A British Columbia construction leader says rising rates of diabetes and mental health challenges are adding pressure to group health benefit plans in the sector.
Both the Alberta and B.C. editions of the Independent Contractors and Businesses Association’s (ICBA) Construction Monitor newsletters in September stressed the importance of adapting benefit plans to current realities, especially given the continued mental and physical effects of the COVID-19 pandemic.
“As we came out of the pandemic, what we saw in terms of mental health was, if you look at drugs prescribed for depression, anxiety and attention deficit disorder (ADD), it is number one in terms of number of prescriptions on every single plan,” said ICBA BC president Chris Gardner.
“About 40 per cent of all long-term disability claims are mental health related. All of that has a cost impact on benefit plans, and that was one of the reasons ICBA decided to develop a mental health and wellness program that’s designed specifically for construction professionals, in the ways that we talk about mental health and that it can reveal itself.”
Mental health challenges in construction can include substance abuse, depression, anxiety or can be triggered by a critical disease diagnosis or family stresses like divorce.
“There’s a lot of stresses and the program is holistic and is meant to deal with (all those factors), but at its core it’s meant to start a conversation about mental health so people can feel comfortable putting up their hand and saying, ‘I’m struggling’ and then appropriate resources can be directed to that person,” Gardner said.
Compounding these challenges is a shortage of counsellors, medical practitioners and other professionals resulting in significant wait times, he said, “but the important thing is that we’re having these discussions.”
The data available through ICBA’s benefit plans also indicated a significant rise in Type 2 diabetes, he said, and in terms of the cost of prescriptions, Type 2 diabetes is number one.
While weight-loss drugs such as Ozempic can help fight diabetes, he said, people getting a prescription for the drug who aren’t diabetic creates shortages in some markets, along with a general lack of knowledge as to the possible long-term side effects of the drug.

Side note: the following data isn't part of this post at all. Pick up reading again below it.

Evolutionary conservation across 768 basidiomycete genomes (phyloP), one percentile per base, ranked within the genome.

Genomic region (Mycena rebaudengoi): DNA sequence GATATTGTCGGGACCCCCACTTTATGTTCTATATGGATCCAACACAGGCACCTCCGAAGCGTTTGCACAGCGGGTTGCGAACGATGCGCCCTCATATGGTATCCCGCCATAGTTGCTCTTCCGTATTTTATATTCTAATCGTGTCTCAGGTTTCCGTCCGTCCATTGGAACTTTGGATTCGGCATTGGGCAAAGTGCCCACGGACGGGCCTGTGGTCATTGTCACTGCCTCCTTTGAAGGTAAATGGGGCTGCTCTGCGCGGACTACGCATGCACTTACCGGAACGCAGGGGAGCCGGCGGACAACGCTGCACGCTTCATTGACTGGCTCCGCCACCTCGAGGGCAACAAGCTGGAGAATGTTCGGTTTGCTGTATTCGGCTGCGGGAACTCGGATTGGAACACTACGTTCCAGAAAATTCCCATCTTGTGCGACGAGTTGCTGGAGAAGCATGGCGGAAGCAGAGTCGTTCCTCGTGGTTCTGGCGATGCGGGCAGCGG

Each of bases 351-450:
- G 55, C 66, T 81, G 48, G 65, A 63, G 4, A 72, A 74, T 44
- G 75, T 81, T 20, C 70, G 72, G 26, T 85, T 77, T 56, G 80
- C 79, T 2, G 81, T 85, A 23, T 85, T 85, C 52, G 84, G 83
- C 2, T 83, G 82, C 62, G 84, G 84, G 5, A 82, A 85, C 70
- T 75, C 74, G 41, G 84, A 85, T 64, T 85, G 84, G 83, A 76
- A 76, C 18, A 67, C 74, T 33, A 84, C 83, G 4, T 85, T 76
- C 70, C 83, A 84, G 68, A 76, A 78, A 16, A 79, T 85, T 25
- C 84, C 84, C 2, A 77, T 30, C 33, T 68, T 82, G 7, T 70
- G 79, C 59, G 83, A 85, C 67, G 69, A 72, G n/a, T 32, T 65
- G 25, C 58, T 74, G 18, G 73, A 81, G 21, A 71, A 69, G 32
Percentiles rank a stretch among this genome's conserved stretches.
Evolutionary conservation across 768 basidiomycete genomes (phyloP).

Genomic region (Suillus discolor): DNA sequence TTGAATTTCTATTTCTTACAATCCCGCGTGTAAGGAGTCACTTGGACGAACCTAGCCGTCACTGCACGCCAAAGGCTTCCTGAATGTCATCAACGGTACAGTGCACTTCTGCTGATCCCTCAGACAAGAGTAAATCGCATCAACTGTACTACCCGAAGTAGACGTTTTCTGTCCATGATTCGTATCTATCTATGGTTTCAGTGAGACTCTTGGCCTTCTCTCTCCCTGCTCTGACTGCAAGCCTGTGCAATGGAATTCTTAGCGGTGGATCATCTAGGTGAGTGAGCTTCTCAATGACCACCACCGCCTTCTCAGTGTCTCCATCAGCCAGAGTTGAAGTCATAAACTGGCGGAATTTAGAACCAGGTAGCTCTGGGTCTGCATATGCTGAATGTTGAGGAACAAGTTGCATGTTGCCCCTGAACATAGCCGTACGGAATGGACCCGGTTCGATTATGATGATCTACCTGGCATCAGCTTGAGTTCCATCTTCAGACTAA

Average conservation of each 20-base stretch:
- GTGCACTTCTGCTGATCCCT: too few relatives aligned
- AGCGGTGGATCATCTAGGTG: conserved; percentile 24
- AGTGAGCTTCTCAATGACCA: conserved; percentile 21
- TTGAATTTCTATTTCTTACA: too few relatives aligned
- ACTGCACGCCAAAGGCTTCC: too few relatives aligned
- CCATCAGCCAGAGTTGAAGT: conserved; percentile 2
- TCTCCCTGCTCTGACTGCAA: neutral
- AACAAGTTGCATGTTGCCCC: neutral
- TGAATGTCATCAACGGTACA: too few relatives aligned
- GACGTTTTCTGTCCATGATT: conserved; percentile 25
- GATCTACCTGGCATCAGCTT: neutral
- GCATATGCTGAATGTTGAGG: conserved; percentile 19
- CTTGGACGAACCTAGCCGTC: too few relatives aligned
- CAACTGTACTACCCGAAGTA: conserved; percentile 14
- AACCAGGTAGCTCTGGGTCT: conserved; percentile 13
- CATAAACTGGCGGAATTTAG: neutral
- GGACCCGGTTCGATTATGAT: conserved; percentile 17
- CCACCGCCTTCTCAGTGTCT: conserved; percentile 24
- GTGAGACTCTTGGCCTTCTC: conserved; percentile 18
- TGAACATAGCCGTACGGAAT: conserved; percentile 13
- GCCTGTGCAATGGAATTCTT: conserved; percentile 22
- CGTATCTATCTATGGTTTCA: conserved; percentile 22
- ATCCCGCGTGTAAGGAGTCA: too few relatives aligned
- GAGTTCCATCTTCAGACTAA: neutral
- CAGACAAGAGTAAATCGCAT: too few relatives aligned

All these factors put cost pressures on health and dental plans, Gardner said, when the ICBA and other organizations are trying to provide plans that have comprehensive coverage at a reasonable cost for contractors who are already facing high prices in other aspects of their businesses.
ICBA’s advantage is that it has size and scale putting the organization in a constructive position when having conversations with carriers, as well as a reach that goes beyond B.C. and across the company via other affiliated open shop associations.
“But it’s difficult and there’s no question there’s a lot of upward pressure on health and dental plans,” he said. “Inflation is running through our economy and health and dental benefits are no exception.”
Gardner added the male-dominated, “get the job done” attitude on the worksite is an additional challenge being addressed not only by ICBA but also other stakeholders.
“There’s no organization in construction that is not having conversations about mental health issues, that’s not looking for ways for help contactors and their employees deal with these challenges,” Gardner said. “We’re talking about mental health now more openly and in ways we never did before and that’s good, but it does reveal that we need resources in the system as people start to put up their hands and say, ‘I’ve got a problem and I need some help.’”
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